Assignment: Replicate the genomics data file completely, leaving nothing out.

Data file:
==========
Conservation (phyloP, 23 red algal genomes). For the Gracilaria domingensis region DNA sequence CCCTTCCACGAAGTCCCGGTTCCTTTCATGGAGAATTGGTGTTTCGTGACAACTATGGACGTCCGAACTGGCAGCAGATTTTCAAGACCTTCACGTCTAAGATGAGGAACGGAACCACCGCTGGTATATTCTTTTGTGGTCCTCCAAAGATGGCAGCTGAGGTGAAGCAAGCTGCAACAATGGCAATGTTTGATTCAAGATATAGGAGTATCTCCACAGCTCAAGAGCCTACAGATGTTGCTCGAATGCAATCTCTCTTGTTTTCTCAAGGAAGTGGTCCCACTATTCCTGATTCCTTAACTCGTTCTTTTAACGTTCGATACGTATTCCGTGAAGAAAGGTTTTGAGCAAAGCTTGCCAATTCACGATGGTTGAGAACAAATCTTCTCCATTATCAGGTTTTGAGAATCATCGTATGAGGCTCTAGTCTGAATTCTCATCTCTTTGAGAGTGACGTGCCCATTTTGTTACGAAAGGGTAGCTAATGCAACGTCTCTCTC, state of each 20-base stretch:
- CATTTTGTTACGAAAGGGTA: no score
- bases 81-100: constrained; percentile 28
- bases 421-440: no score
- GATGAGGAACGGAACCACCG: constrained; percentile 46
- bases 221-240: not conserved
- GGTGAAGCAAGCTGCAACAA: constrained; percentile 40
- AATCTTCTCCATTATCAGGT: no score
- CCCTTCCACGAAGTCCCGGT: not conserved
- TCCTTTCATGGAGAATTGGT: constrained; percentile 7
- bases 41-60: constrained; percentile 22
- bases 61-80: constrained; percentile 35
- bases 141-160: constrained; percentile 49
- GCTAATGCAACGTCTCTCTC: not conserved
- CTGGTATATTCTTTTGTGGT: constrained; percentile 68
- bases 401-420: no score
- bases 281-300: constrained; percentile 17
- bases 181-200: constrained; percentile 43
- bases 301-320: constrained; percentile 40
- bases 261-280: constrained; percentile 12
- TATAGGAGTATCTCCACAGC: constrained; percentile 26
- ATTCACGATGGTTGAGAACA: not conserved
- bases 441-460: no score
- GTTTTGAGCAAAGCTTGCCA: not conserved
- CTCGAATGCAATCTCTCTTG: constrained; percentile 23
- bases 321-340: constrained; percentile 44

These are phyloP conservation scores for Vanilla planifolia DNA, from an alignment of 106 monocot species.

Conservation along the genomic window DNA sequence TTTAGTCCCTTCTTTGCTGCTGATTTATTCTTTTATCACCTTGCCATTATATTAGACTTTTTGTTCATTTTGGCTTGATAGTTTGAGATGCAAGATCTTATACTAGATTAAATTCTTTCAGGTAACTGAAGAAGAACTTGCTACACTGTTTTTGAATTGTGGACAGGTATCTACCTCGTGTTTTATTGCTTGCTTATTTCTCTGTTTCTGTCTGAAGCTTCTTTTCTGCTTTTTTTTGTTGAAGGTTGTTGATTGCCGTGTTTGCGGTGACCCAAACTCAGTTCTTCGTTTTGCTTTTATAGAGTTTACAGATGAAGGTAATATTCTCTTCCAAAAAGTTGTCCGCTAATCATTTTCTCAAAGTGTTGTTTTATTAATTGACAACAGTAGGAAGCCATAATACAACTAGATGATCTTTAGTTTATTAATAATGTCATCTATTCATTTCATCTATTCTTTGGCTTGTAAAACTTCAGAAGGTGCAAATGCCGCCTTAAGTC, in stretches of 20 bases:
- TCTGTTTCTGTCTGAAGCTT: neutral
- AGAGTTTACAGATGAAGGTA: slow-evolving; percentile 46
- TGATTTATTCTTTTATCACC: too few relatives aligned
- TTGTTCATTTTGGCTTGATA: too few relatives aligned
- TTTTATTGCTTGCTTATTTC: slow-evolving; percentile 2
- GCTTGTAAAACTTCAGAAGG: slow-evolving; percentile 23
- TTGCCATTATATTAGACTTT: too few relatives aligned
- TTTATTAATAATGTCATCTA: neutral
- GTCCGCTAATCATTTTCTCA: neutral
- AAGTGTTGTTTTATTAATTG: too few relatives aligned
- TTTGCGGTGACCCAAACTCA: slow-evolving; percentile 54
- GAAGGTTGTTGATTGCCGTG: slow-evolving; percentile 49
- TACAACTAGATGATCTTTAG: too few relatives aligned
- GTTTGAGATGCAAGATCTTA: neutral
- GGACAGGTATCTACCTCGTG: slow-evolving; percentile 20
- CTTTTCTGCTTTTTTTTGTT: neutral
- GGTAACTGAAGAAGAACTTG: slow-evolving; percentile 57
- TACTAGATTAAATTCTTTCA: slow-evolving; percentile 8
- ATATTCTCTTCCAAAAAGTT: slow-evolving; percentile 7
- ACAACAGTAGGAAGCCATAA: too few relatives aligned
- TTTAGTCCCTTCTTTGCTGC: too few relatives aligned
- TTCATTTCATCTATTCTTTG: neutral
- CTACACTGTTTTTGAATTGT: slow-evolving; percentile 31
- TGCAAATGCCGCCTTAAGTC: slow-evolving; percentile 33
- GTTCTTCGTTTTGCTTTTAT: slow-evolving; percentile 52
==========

Conservation (phyloP, 23 red algal genomes). For the Gracilaria domingensis region DNA sequence CCCTTCCACGAAGTCCCGGTTCCTTTCATGGAGAATTGGTGTTTCGTGACAACTATGGACGTCCGAACTGGCAGCAGATTTTCAAGACCTTCACGTCTAAGATGAGGAACGGAACCACCGCTGGTATATTCTTTTGTGGTCCTCCAAAGATGGCAGCTGAGGTGAAGCAAGCTGCAACAATGGCAATGTTTGATTCAAGATATAGGAGTATCTCCACAGCTCAAGAGCCTACAGATGTTGCTCGAATGCAATCTCTCTTGTTTTCTCAAGGAAGTGGTCCCACTATTCCTGATTCCTTAACTCGTTCTTTTAACGTTCGATACGTATTCCGTGAAGAAAGGTTTTGAGCAAAGCTTGCCAATTCACGATGGTTGAGAACAAATCTTCTCCATTATCAGGTTTTGAGAATCATCGTATGAGGCTCTAGTCTGAATTCTCATCTCTTTGAGAGTGACGTGCCCATTTTGTTACGAAAGGGTAGCTAATGCAACGTCTCTCTC, state of each 20-base stretch:
- CATTTTGTTACGAAAGGGTA: no score
- bases 81-100: constrained; percentile 28
- bases 421-440: no score
- GATGAGGAACGGAACCACCG: constrained; percentile 46
- bases 221-240: not conserved
- GGTGAAGCAAGCTGCAACAA: constrained; percentile 40
- AATCTTCTCCATTATCAGGT: no score
- CCCTTCCACGAAGTCCCGGT: not conserved
- TCCTTTCATGGAGAATTGGT: constrained; percentile 7
- bases 41-60: constrained; percentile 22
- bases 61-80: constrained; percentile 35
- bases 141-160: constrained; percentile 49
- GCTAATGCAACGTCTCTCTC: not conserved
- CTGGTATATTCTTTTGTGGT: constrained; percentile 68
- bases 401-420: no score
- bases 281-300: constrained; percentile 17
- bases 181-200: constrained; percentile 43
- bases 301-320: constrained; percentile 40
- bases 261-280: constrained; percentile 12
- TATAGGAGTATCTCCACAGC: constrained; percentile 26
- ATTCACGATGGTTGAGAACA: not conserved
- bases 441-460: no score
- GTTTTGAGCAAAGCTTGCCA: not conserved
- CTCGAATGCAATCTCTCTTG: constrained; percentile 23
- bases 321-340: constrained; percentile 44

These are phyloP conservation scores for Vanilla planifolia DNA, from an alignment of 106 monocot species.

Conservation along the genomic window DNA sequence TTTAGTCCCTTCTTTGCTGCTGATTTATTCTTTTATCACCTTGCCATTATATTAGACTTTTTGTTCATTTTGGCTTGATAGTTTGAGATGCAAGATCTTATACTAGATTAAATTCTTTCAGGTAACTGAAGAAGAACTTGCTACACTGTTTTTGAATTGTGGACAGGTATCTACCTCGTGTTTTATTGCTTGCTTATTTCTCTGTTTCTGTCTGAAGCTTCTTTTCTGCTTTTTTTTGTTGAAGGTTGTTGATTGCCGTGTTTGCGGTGACCCAAACTCAGTTCTTCGTTTTGCTTTTATAGAGTTTACAGATGAAGGTAATATTCTCTTCCAAAAAGTTGTCCGCTAATCATTTTCTCAAAGTGTTGTTTTATTAATTGACAACAGTAGGAAGCCATAATACAACTAGATGATCTTTAGTTTATTAATAATGTCATCTATTCATTTCATCTATTCTTTGGCTTGTAAAACTTCAGAAGGTGCAAATGCCGCCTTAAGTC, in stretches of 20 bases:
- TCTGTTTCTGTCTGAAGCTT: neutral
- AGAGTTTACAGATGAAGGTA: slow-evolving; percentile 46
- TGATTTATTCTTTTATCACC: too few relatives aligned
- TTGTTCATTTTGGCTTGATA: too few relatives aligned
- TTTTATTGCTTGCTTATTTC: slow-evolving; percentile 2
- GCTTGTAAAACTTCAGAAGG: slow-evolving; percentile 23
- TTGCCATTATATTAGACTTT: too few relatives aligned
- TTTATTAATAATGTCATCTA: neutral
- GTCCGCTAATCATTTTCTCA: neutral
- AAGTGTTGTTTTATTAATTG: too few relatives aligned
- TTTGCGGTGACCCAAACTCA: slow-evolving; percentile 54
- GAAGGTTGTTGATTGCCGTG: slow-evolving; percentile 49
- TACAACTAGATGATCTTTAG: too few relatives aligned
- GTTTGAGATGCAAGATCTTA: neutral
- GGACAGGTATCTACCTCGTG: slow-evolving; percentile 20
- CTTTTCTGCTTTTTTTTGTT: neutral
- GGTAACTGAAGAAGAACTTG: slow-evolving; percentile 57
- TACTAGATTAAATTCTTTCA: slow-evolving; percentile 8
- ATATTCTCTTCCAAAAAGTT: slow-evolving; percentile 7
- ACAACAGTAGGAAGCCATAA: too few relatives aligned
- TTTAGTCCCTTCTTTGCTGC: too few relatives aligned
- TTCATTTCATCTATTCTTTG: neutral
- CTACACTGTTTTTGAATTGT: slow-evolving; percentile 31
- TGCAAATGCCGCCTTAAGTC: slow-evolving; percentile 33
- GTTCTTCGTTTTGCTTTTAT: slow-evolving; percentile 52